There has been a lot of talk about marriages of convenience within the LGBTQI+ community. Marriages of convenience in a general sense have been around for centuries, but in the context of our community have only recently become more visible due to social media & technology.
So, what is a marriage of convenience? A simple definition of it is a marriage that is arranged for practical, financial, or political reasons. In South Asian communities, you have two types of marriages of convenience, one is for a green card to gain entrance into a desired country, and the other is to enter a marriage where both parties are queer for social gain. A marriage of convenience is a form of arranged marriage, the only key difference is that you’re arranging the marriage for yourself instead of through your parents or a matchmaker.
These types of marriages aren’t favourable in the developed countries where individualism is given greater weight. Green card marriages are more well known in mainstream media. But we are going to talk about the latter type of marriage of convenience where queer people are marrying to hide their sexuality.
Marriage of convenience in the LGBTQIA+ community involves finding another person who identifies as queer via the internet, who shares a similar motive for marrying you. You enter a marriage and maintain the public façade of a heterosexual relationship; visiting family together, and possibly even living together, but secretly dating your own partners of your preferred gender. This relationship involves lying to everyone around you and maintaining a lie for your entire life – or the course of the marriage. Marriage of convenience is popular amongst LGBTQI+ in south Asian communities and is believed to be caused by cultural problems rather than religious ones.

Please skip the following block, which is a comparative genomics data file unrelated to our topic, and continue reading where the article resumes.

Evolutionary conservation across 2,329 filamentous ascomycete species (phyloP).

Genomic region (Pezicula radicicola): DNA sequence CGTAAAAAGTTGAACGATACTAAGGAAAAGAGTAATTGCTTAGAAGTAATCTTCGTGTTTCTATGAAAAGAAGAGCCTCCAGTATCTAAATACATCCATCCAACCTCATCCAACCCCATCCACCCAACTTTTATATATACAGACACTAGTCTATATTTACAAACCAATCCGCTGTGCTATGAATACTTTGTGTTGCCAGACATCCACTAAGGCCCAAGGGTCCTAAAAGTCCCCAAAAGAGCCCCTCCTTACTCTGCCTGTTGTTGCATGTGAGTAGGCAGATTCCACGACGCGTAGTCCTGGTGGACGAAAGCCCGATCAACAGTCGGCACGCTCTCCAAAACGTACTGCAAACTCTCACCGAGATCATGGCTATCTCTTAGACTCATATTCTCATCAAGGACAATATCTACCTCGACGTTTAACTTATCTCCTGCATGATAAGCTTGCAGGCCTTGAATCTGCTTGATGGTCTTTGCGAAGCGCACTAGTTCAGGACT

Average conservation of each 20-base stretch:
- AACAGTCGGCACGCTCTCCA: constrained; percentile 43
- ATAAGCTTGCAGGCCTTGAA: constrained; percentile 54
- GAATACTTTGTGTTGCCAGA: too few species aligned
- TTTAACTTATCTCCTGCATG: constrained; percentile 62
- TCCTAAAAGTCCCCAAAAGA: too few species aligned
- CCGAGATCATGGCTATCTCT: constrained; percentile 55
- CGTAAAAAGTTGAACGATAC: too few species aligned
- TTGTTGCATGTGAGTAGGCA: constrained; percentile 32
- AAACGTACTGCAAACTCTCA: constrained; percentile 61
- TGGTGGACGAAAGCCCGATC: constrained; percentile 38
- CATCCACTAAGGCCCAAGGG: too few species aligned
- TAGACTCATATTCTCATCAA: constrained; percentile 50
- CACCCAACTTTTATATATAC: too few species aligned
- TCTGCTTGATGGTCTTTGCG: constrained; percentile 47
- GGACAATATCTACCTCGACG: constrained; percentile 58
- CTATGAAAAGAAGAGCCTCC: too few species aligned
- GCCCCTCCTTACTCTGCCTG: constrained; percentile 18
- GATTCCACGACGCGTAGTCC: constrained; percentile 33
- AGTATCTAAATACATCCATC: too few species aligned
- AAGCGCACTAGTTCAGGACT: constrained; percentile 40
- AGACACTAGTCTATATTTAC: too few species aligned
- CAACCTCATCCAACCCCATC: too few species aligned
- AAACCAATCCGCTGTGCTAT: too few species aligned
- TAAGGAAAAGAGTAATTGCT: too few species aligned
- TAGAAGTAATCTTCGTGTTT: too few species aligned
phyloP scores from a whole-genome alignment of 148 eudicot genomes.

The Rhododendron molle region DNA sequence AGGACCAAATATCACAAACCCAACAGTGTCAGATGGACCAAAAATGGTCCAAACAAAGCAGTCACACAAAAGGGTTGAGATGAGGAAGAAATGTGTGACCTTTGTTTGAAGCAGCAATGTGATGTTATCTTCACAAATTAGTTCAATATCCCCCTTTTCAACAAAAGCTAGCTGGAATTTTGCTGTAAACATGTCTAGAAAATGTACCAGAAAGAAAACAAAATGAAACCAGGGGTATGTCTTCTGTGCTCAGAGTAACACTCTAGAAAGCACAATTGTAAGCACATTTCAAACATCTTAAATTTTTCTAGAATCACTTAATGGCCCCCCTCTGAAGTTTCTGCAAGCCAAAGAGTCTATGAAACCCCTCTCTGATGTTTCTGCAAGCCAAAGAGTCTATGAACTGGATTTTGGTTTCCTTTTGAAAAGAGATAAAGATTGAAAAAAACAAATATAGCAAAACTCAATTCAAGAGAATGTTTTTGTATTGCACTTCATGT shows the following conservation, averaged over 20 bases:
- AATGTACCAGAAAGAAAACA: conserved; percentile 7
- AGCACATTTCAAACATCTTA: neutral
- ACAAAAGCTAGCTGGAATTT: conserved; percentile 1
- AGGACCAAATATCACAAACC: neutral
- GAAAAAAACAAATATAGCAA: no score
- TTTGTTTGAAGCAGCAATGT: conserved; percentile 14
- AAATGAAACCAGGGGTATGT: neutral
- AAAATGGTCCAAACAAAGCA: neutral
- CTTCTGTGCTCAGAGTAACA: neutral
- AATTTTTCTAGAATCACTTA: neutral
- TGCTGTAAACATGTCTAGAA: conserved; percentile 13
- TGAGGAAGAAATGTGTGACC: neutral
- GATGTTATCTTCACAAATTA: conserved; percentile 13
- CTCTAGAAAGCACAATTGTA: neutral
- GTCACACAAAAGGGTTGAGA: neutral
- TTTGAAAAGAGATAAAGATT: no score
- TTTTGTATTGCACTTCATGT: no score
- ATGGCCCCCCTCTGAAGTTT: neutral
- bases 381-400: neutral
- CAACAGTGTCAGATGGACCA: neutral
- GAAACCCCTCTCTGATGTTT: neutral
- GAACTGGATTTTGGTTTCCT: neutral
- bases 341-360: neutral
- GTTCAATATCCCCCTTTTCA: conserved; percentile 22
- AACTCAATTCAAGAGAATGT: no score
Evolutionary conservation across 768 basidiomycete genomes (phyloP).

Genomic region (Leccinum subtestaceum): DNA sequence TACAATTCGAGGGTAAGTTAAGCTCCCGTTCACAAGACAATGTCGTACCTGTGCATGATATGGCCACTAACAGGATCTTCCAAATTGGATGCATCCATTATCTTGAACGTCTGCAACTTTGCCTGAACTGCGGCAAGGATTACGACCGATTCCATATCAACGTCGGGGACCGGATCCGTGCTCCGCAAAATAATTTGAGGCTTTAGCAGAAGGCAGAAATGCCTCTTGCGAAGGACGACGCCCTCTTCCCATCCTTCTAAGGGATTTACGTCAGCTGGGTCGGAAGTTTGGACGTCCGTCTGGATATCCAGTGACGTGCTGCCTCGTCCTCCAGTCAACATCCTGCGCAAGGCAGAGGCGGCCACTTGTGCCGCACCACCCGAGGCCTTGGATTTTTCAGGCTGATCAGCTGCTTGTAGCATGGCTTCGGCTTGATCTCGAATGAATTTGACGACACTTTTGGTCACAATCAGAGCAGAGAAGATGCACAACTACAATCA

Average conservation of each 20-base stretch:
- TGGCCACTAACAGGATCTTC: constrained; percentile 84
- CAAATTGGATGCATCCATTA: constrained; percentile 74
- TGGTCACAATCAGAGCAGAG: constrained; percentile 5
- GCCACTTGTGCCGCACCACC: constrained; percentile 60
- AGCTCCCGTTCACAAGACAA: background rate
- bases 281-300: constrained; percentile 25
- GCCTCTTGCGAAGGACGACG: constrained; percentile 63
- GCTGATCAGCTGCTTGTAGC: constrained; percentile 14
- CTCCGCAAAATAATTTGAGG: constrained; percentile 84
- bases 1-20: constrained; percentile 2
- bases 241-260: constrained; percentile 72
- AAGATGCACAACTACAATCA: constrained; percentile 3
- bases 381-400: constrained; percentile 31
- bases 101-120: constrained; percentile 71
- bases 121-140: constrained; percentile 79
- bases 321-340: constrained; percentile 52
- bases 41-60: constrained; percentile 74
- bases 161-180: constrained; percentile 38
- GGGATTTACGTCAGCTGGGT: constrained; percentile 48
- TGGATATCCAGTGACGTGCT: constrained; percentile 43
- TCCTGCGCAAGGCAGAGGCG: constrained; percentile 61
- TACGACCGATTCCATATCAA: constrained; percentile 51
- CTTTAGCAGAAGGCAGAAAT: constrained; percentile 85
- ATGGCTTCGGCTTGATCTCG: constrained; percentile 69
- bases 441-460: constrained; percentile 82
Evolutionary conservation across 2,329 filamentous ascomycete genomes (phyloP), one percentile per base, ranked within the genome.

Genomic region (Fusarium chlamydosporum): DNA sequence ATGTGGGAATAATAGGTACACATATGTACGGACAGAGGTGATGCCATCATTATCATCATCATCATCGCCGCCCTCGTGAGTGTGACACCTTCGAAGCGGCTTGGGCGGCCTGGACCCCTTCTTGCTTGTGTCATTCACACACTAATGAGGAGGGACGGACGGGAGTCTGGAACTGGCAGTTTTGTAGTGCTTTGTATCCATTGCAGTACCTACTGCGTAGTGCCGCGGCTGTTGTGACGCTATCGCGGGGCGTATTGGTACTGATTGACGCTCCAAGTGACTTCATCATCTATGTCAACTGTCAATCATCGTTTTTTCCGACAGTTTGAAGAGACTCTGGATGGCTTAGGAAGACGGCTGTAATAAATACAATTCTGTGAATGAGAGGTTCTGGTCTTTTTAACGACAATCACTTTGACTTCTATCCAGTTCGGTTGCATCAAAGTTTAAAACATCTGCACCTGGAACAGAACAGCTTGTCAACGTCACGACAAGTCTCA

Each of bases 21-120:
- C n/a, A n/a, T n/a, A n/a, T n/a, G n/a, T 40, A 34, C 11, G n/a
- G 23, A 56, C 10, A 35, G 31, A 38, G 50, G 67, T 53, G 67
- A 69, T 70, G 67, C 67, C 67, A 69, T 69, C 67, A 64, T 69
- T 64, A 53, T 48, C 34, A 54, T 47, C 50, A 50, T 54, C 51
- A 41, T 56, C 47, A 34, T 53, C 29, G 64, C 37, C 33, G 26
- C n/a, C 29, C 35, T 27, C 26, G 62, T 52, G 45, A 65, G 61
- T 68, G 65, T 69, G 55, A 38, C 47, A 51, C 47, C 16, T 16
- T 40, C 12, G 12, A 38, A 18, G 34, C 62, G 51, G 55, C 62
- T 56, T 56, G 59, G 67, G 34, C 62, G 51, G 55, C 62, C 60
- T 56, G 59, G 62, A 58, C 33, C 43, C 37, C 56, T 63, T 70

There is a popular psychological theory known as Maslow’s hierarchy of need. The theory breaks down the needs of human beings to be categorised by how vital they are to your physical and psychological health. When these are applied to marriages of convenience, they fulfil the need to belong and gain esteem, or validation within your community. It can also fulfil lower needs as you may enter these arrangements for safety, especially if you fear for your wellbeing if you’re queer in a conservative environment.
A Muslim woman in the UK is under no political pressure from the state to marry as she has the opportunity to find a job and live independently. However, she will be under social pressure from her community and even her family to marry so she can live up to expectations. A common motivation for entering a marriage of convenience is fear of being disowned. Family ties are more important than being able to live openly for those that enter these arrangements. Another is you fear your safety if your community or family found out your sexuality.
A marriage of convenience is a band aid slapped on a problem; treating the symptom but not the cause
When your family migrates over they can become nostalgic for their home country which can distort their views and make them more conservative than they were before moving over – this also involves bringing over imperial laws that Great Britain graced everyone with when they colonised the land. These homophobic laws have had a long-lasting effect and many cultures are still trying to undo the damage left by British Imperials.
While marriages of convenience may be a good temporary solution for queer people in South Asian communities, it is not a sustainable one. A marriage of convenience is a band aid slapped on a problem; treating the symptom but not the cause.
These marriages take years to set up; You have to go through the process of finding a partner – making sure you’re compatible and share similar goals. Then there is the logistics of the marriage and what will happen afterwards. Your potential partner won’t be from the same location as you so you’ll have to decide who moves where; this mean upheaval of your current lifestyle to find your place in a new community and make new connections.
The amount of time and planning involved in covering up your sexuality will be exhausting. And it prevents you from getting married to the person you love, and gaining the benefits of being married or in a civil partnership.
What can we do about this situation?
The only thing we can do about marriages of convenience is opening a dialogue with the community and not vilifying those that do wish to go through with these marriages.
It is important not to blame and shame the people that go into these marriages for mutual protection. Instead we should give them a support network where they shouldn’t have to rely on family; as well as educate the community so families will be more understanding.